Hot trends popping up at Fashion Week

Several of fashion's big guns have yet to show their Fall 2010 collections, but a few trends have already emerged at New York Fashion Week.

THE ARTFUL COLLAGE: Several designers have beautifully combined diverse — and often surprising — fabrics (chiffon and leather) in their garments.

COMING MUST-HAVES: Christian Siriano's next Payless shoe collection, inspired by French antique furniture such as Louis XVI chairs, with filigree detailing or lion's-paw feet worked into high heels; Rebecca Taylor's sparkling hosiery in olive and navy; Donna Karan's DKNY color-patched and tied-every-which-way little dresses; white or black slash boots from Hervé Leger by Max Azria.

LADY BOUNTIFUL BUZZ: Naomi Campbell's good deed for Haiti is the talk under the tents. The supermodel formerly known for throwing telephones speed-dialed her designer and model friends — and a former British royal, Sarah Ferguson, the Duchess of York — to help organize a star-studded fundraiser to aid mothers and children in the earthquake-ravaged country. The capacity audience (975 sitting, another 200 standing) paid up to $150 to see a slim-lined Kelly Osbourne, Chris Brown, Helena Christensen and designers Diane von Furstenberg and Donna Karan model clothes to be sold on the net-a-porter Web site. Campbell is a global ambassador for the White Ribbon Alliance, a coalition that helps women and children in Third World countries. She appeared three times on the runway, greeted each time with a standing ovation.

BLACK OUT: While many designers are still pushing a dark palette for fall, a few are headed toward the rainbow. At Peter Som, purple reigned with a wine chenille skirt and a plum cotton-velvet tiered dress, a charmeuse dress and a stunning cotton-candy Mongolian lamb coat. Karan's DKNY line was rich with browns, color grids, sapphire and deco florals. Taylor incorporated teal, slate blue and purple. Lela Rose worked with flaming orange, pink and cobalt. Siriano's show-stopping shade was hot pink on an organza draped bodice and scalloped tulle gown.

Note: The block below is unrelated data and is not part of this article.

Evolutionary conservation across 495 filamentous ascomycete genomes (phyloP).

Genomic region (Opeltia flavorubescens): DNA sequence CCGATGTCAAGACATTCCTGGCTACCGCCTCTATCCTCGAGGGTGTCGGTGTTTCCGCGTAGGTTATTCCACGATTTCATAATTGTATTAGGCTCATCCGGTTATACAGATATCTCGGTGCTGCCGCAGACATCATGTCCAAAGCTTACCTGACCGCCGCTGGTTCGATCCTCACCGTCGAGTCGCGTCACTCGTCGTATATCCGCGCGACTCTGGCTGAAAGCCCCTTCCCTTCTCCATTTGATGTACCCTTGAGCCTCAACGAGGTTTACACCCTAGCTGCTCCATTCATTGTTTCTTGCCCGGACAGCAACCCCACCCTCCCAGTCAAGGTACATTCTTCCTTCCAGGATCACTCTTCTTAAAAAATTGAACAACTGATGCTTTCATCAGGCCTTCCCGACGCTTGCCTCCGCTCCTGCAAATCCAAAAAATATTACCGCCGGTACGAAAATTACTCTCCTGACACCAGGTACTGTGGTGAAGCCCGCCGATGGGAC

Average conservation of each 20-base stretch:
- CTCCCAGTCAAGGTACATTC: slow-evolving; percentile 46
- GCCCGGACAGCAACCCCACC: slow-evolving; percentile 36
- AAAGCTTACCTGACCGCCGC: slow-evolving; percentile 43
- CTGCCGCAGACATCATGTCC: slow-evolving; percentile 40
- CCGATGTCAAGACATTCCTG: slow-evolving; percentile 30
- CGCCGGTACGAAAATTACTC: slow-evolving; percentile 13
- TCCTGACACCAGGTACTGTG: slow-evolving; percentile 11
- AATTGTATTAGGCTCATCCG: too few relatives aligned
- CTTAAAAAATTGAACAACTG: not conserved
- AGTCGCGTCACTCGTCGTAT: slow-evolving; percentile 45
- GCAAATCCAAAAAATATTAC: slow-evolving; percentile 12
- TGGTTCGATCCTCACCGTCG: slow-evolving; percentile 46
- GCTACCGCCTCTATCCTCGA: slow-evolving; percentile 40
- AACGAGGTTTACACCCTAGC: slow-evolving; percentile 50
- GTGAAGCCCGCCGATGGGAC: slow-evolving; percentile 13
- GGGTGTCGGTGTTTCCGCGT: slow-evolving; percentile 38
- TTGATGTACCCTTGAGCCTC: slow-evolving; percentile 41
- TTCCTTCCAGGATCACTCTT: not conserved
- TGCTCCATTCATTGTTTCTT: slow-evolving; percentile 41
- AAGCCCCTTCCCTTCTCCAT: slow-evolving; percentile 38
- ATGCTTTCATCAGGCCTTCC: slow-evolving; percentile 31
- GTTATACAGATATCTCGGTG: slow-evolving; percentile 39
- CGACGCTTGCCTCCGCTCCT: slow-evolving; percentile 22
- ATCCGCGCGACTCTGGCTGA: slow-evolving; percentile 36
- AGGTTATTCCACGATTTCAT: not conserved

TWO FOR TWO: Max Azria is the busiest designer here, with three collections on the schedule. And surprise, surprise, the first two — his youthful BCBG and the bandage-tight Hervé Leger lines — were his best ever. Azria, who caters to the young Hollywood jet set, presented a minimalist collection of color blocking worked into long black T-shirts that served as the foundation for many his asymmetrical dresses, sometimes worn with skinny trousers or leggings. Backstage at the Leger show, he said his dresses are “a second-skin armor for today's tough modern woman.” The skin-tight shells were made of neoprene, metallic knits, velvet prints and more, some enamel-beaded in hot pink and green. Azria's third show is today.

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